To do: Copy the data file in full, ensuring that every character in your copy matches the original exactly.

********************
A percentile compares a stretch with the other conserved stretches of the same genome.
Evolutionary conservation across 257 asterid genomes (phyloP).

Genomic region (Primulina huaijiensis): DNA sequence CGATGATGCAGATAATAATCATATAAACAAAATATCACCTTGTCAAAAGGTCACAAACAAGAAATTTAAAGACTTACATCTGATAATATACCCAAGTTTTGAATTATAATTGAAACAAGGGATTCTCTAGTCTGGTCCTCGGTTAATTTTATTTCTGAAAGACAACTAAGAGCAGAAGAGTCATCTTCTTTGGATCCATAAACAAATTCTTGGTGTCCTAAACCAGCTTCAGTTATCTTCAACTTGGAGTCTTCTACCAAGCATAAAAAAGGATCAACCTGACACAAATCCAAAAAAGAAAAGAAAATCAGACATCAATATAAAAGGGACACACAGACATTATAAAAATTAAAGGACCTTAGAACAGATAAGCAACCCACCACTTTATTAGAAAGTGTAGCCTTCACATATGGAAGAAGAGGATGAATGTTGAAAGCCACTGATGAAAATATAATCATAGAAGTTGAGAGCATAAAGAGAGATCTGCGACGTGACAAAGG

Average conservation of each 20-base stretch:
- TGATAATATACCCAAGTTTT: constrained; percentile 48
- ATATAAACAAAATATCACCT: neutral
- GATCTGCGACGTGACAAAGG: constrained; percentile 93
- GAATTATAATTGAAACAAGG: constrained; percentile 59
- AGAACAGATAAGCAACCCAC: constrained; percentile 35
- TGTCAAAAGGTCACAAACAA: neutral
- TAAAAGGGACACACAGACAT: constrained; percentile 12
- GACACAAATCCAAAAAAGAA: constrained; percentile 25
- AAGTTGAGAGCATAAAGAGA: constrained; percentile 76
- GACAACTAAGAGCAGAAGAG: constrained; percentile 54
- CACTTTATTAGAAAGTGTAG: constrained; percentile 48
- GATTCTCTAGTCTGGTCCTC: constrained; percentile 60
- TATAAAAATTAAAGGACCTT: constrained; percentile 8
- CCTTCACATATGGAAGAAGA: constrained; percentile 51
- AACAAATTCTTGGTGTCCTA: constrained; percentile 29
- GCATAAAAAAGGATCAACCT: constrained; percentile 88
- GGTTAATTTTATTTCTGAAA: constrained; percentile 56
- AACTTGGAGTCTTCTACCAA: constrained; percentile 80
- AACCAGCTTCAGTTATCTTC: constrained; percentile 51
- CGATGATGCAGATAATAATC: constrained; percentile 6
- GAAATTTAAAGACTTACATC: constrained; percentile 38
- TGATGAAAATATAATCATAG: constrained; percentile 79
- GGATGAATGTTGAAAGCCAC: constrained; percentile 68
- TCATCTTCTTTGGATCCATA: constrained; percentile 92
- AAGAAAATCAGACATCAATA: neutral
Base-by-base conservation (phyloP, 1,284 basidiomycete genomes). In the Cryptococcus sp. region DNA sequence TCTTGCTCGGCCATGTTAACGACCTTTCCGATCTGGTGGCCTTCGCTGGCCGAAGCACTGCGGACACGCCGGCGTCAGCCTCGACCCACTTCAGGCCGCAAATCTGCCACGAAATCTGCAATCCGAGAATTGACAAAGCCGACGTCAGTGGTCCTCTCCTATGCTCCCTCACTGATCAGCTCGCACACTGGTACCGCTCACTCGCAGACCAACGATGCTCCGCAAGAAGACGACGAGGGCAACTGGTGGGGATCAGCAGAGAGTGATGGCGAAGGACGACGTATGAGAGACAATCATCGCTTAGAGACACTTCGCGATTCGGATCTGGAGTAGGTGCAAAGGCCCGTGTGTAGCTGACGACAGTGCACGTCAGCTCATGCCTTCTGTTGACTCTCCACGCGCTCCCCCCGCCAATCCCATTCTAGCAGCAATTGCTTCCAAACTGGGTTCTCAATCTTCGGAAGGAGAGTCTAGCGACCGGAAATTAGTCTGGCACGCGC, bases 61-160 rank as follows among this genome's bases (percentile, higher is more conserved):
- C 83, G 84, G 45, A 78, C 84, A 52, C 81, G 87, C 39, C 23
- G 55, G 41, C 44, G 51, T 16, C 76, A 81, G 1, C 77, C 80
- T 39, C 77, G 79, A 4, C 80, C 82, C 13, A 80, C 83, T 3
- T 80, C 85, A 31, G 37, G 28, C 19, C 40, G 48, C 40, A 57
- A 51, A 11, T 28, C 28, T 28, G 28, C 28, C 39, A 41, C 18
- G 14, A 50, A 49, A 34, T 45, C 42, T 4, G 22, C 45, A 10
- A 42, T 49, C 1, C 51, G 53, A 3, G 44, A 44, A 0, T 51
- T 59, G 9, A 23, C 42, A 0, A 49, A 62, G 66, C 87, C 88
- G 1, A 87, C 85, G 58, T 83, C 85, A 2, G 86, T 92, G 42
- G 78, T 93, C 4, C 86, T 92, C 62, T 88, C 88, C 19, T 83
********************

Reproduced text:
A percentile compares a stretch with the other conserved stretches of the same genome.
Evolutionary conservation across 257 asterid genomes (phyloP).

Genomic region (Primulina huaijiensis): DNA sequence CGATGATGCAGATAATAATCATATAAACAAAATATCACCTTGTCAAAAGGTCACAAACAAGAAATTTAAAGACTTACATCTGATAATATACCCAAGTTTTGAATTATAATTGAAACAAGGGATTCTCTAGTCTGGTCCTCGGTTAATTTTATTTCTGAAAGACAACTAAGAGCAGAAGAGTCATCTTCTTTGGATCCATAAACAAATTCTTGGTGTCCTAAACCAGCTTCAGTTATCTTCAACTTGGAGTCTTCTACCAAGCATAAAAAAGGATCAACCTGACACAAATCCAAAAAAGAAAAGAAAATCAGACATCAATATAAAAGGGACACACAGACATTATAAAAATTAAAGGACCTTAGAACAGATAAGCAACCCACCACTTTATTAGAAAGTGTAGCCTTCACATATGGAAGAAGAGGATGAATGTTGAAAGCCACTGATGAAAATATAATCATAGAAGTTGAGAGCATAAAGAGAGATCTGCGACGTGACAAAGG

Average conservation of each 20-base stretch:
- TGATAATATACCCAAGTTTT: constrained; percentile 48
- ATATAAACAAAATATCACCT: neutral
- GATCTGCGACGTGACAAAGG: constrained; percentile 93
- GAATTATAATTGAAACAAGG: constrained; percentile 59
- AGAACAGATAAGCAACCCAC: constrained; percentile 35
- TGTCAAAAGGTCACAAACAA: neutral
- TAAAAGGGACACACAGACAT: constrained; percentile 12
- GACACAAATCCAAAAAAGAA: constrained; percentile 25
- AAGTTGAGAGCATAAAGAGA: constrained; percentile 76
- GACAACTAAGAGCAGAAGAG: constrained; percentile 54
- CACTTTATTAGAAAGTGTAG: constrained; percentile 48
- GATTCTCTAGTCTGGTCCTC: constrained; percentile 60
- TATAAAAATTAAAGGACCTT: constrained; percentile 8
- CCTTCACATATGGAAGAAGA: constrained; percentile 51
- AACAAATTCTTGGTGTCCTA: constrained; percentile 29
- GCATAAAAAAGGATCAACCT: constrained; percentile 88
- GGTTAATTTTATTTCTGAAA: constrained; percentile 56
- AACTTGGAGTCTTCTACCAA: constrained; percentile 80
- AACCAGCTTCAGTTATCTTC: constrained; percentile 51
- CGATGATGCAGATAATAATC: constrained; percentile 6
- GAAATTTAAAGACTTACATC: constrained; percentile 38
- TGATGAAAATATAATCATAG: constrained; percentile 79
- GGATGAATGTTGAAAGCCAC: constrained; percentile 68
- TCATCTTCTTTGGATCCATA: constrained; percentile 92
- AAGAAAATCAGACATCAATA: neutral
Base-by-base conservation (phyloP, 1,284 basidiomycete genomes). In the Cryptococcus sp. region DNA sequence TCTTGCTCGGCCATGTTAACGACCTTTCCGATCTGGTGGCCTTCGCTGGCCGAAGCACTGCGGACACGCCGGCGTCAGCCTCGACCCACTTCAGGCCGCAAATCTGCCACGAAATCTGCAATCCGAGAATTGACAAAGCCGACGTCAGTGGTCCTCTCCTATGCTCCCTCACTGATCAGCTCGCACACTGGTACCGCTCACTCGCAGACCAACGATGCTCCGCAAGAAGACGACGAGGGCAACTGGTGGGGATCAGCAGAGAGTGATGGCGAAGGACGACGTATGAGAGACAATCATCGCTTAGAGACACTTCGCGATTCGGATCTGGAGTAGGTGCAAAGGCCCGTGTGTAGCTGACGACAGTGCACGTCAGCTCATGCCTTCTGTTGACTCTCCACGCGCTCCCCCCGCCAATCCCATTCTAGCAGCAATTGCTTCCAAACTGGGTTCTCAATCTTCGGAAGGAGAGTCTAGCGACCGGAAATTAGTCTGGCACGCGC, bases 61-160 rank as follows among this genome's bases (percentile, higher is more conserved):
- C 83, G 84, G 45, A 78, C 84, A 52, C 81, G 87, C 39, C 23
- G 55, G 41, C 44, G 51, T 16, C 76, A 81, G 1, C 77, C 80
- T 39, C 77, G 79, A 4, C 80, C 82, C 13, A 80, C 83, T 3
- T 80, C 85, A 31, G 37, G 28, C 19, C 40, G 48, C 40, A 57
- A 51, A 11, T 28, C 28, T 28, G 28, C 28, C 39, A 41, C 18
- G 14, A 50, A 49, A 34, T 45, C 42, T 4, G 22, C 45, A 10
- A 42, T 49, C 1, C 51, G 53, A 3, G 44, A 44, A 0, T 51
- T 59, G 9, A 23, C 42, A 0, A 49, A 62, G 66, C 87, C 88
- G 1, A 87, C 85, G 58, T 83, C 85, A 2, G 86, T 92, G 42
- G 78, T 93, C 4, C 86, T 92, C 62, T 88, C 88, C 19, T 83